Newtown, CT – August 14, 2015
It was bound to happen, and it has. Uber-Doc has entered the market – While the new company's name isn't Uber-Doc, it could as well be. In case you hadn't noticed – and you likely wouldn't if you don't live on the West Coast – there's a new way to get care the old-fashioned way and it's called heal. For a flat fee, known up front (like Uber), the doctor will come to your home (or office, or anywhere else) and take care of you (like Uber). Given that almost all routine sick care is paid out of pocket today, why wouldn't consumers turn to a physician who will provide convenience and timeliness instead of forcing them to go to their office on their schedule? The pundits and other hand-wringers will worry that care coordination will be lost, that without the expensive (and mostly unnecessary) overhead of an "accountable care organization" the patient will fall through the cracks, that unintended consequences will be unleashed and perhaps the end of the world as we know it. On that last point, they will be right, witness the Uber effect on the stock of TAXI, or look at the change in valuation of a Medallion license in New York City. What was once a safe bet no longer is, what was once a monopoly has been destroyed. And the consumer wins.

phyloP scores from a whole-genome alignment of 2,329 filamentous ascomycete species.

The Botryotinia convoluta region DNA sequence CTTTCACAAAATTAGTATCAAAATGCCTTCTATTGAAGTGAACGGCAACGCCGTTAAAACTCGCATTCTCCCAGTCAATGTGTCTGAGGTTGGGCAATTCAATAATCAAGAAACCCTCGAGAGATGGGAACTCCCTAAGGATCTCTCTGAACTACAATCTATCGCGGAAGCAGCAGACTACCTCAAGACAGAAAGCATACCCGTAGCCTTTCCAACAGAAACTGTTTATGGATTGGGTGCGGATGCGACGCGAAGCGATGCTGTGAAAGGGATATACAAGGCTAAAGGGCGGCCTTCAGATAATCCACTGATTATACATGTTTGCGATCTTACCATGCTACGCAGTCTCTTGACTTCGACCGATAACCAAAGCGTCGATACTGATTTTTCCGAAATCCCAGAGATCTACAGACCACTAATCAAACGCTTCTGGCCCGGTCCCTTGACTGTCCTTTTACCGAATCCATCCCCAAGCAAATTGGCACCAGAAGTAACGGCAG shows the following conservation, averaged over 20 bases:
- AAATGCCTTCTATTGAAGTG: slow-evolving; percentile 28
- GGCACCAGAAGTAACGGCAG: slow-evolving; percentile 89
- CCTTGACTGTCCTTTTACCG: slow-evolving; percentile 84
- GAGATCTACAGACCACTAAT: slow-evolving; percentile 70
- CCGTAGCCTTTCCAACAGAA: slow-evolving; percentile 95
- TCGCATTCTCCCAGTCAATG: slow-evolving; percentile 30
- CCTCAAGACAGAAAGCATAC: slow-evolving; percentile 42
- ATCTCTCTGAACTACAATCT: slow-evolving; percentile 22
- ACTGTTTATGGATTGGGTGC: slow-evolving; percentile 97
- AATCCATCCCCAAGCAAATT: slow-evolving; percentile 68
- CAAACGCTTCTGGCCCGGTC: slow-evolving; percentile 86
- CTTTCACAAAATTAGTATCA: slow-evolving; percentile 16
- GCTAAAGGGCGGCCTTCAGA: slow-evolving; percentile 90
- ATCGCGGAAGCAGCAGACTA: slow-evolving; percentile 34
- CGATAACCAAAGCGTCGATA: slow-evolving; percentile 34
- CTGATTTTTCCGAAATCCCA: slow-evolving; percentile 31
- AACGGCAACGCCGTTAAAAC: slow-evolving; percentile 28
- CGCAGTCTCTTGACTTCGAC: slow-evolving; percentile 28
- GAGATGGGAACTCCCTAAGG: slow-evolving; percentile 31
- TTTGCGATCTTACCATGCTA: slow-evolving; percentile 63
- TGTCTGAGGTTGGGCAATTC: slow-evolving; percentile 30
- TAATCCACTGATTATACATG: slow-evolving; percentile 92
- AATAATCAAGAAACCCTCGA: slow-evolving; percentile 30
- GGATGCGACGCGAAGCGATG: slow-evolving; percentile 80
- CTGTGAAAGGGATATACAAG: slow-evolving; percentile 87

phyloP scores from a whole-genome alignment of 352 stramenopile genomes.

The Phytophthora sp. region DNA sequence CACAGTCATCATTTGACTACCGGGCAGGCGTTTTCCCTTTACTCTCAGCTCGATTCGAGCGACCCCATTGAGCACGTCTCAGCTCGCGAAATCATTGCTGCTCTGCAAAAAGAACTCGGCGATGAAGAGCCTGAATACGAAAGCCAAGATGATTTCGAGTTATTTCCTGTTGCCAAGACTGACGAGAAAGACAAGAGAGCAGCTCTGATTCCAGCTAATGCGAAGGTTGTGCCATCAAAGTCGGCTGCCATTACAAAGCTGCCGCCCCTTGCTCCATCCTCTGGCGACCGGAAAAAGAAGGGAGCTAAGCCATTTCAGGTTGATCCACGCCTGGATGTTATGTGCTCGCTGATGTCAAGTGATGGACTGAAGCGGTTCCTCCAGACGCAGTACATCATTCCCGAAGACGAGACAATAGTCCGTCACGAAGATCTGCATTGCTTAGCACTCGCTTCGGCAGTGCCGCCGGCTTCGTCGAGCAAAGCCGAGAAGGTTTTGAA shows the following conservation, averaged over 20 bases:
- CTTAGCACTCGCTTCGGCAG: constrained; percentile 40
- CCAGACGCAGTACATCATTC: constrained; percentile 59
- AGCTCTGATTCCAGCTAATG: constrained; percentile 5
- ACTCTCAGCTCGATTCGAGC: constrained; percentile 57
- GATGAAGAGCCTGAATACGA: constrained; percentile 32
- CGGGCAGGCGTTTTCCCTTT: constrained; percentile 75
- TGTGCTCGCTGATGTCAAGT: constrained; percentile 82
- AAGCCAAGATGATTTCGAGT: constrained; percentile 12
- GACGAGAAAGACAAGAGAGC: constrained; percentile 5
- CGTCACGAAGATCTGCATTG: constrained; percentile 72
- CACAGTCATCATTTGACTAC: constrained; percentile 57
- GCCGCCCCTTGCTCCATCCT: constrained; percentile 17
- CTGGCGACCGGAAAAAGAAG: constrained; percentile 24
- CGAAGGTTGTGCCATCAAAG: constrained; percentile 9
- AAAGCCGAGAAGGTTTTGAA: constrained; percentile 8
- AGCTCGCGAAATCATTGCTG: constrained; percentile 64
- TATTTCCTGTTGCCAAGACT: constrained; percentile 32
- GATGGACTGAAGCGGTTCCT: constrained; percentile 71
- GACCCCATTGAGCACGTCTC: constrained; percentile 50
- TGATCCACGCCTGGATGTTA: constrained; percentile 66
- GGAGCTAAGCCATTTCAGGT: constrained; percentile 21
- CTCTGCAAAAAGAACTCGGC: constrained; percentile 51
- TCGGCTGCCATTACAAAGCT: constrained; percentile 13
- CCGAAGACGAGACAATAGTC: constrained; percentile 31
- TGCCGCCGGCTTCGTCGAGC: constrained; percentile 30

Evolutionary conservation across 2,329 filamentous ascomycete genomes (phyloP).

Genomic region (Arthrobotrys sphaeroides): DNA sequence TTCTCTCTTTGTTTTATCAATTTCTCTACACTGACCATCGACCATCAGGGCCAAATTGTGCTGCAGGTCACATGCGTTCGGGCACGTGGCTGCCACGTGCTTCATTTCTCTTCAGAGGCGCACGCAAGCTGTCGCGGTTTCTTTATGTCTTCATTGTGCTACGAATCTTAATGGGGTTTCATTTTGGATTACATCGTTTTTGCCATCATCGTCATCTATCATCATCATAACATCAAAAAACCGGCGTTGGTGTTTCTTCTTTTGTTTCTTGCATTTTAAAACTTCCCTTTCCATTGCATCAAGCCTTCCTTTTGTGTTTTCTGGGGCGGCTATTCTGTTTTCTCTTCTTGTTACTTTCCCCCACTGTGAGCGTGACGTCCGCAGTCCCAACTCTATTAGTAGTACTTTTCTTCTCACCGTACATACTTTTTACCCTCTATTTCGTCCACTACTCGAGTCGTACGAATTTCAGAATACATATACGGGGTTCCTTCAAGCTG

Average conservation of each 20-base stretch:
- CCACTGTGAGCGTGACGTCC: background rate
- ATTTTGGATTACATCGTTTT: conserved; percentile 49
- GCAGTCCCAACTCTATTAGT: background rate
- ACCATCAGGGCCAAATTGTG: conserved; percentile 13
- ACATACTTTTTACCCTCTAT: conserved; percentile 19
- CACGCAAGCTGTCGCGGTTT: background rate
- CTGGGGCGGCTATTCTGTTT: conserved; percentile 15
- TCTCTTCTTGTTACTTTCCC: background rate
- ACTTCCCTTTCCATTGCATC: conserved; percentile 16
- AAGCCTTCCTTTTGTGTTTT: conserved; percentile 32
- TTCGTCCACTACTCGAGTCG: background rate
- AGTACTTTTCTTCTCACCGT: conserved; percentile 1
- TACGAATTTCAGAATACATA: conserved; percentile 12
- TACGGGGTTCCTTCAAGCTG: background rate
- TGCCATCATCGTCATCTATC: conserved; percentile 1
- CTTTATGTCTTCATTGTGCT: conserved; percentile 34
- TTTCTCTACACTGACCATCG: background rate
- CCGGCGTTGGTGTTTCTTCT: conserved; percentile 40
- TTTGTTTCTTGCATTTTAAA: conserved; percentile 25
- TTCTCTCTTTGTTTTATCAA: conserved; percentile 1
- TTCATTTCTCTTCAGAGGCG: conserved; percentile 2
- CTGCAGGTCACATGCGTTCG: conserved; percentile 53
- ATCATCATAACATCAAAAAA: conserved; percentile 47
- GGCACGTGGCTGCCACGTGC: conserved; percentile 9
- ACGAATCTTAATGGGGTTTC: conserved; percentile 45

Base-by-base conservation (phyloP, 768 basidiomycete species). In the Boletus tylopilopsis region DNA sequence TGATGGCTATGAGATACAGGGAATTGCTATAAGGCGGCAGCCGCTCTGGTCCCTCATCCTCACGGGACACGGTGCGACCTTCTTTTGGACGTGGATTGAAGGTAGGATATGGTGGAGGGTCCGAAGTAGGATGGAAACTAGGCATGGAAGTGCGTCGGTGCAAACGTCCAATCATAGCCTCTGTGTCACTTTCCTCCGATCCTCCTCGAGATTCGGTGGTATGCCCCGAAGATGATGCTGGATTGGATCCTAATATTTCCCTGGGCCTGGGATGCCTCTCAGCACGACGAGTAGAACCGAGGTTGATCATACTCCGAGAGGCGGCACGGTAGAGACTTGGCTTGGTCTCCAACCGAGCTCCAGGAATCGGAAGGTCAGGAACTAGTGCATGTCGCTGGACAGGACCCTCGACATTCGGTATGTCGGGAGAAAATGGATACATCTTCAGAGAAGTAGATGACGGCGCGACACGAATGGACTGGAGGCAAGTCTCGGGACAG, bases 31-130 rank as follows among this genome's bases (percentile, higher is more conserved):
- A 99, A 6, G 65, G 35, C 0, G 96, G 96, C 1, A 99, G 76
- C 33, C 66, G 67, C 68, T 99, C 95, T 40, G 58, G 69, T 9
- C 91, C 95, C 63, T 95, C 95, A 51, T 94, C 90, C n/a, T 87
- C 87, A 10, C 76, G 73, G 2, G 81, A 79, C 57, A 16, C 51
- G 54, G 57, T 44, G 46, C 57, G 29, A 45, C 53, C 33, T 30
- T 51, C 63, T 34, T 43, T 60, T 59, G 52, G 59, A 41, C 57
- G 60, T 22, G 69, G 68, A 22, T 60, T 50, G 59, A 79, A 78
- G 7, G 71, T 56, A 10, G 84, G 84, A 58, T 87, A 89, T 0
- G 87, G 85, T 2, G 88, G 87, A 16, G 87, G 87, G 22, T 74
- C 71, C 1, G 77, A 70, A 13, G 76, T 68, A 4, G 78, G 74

What this means to you – If you stop and really think about what makes coordinated care or "integrated" care holistic, it's the free flow of information on the patient. Today, despite a trillion dollars spent by the federal government, patient information only flows freely within the confines of a medical practice, a medical group or a health system that each operate on a single electronic medical record platform. The fear of Uber-doc is exactly what has motivated today's health systems to lock up their data in non-interoperable EHRs, and of course the vendors are happy to make it tough because it locks them into their customer base. Everyone on the receiving end of the health care dollar benefits at the expense of the consumer. However, that is changing, and changing rapidly. While true interoperability has remained elusive, it is very much a near term possibility, and with that, the full disruptive power of heal/Uber-doc will be unleashed, to the benefit of consumer-patients. So now start imagining the patient-centric power of a model where the heal PCP comes to your home, refers you to a specialist and transfers the pertinent clinical information so that your specialist knows why you're coming and what to do. Because if she doesn't, the heal PCP will stop referring patients and find someone else that will be more patient-centric. Pods of physicians that don't have to glom together in some administrative superstructure can instead flexibly assemble to care for your needs as they change. If that was an option, which would you prefer, the corner ACO or the flexible network? For those who select the latter (and I suspect it will be a majority), think about shorting some hospital stocks because they'll look a lot like TAXI in a few years.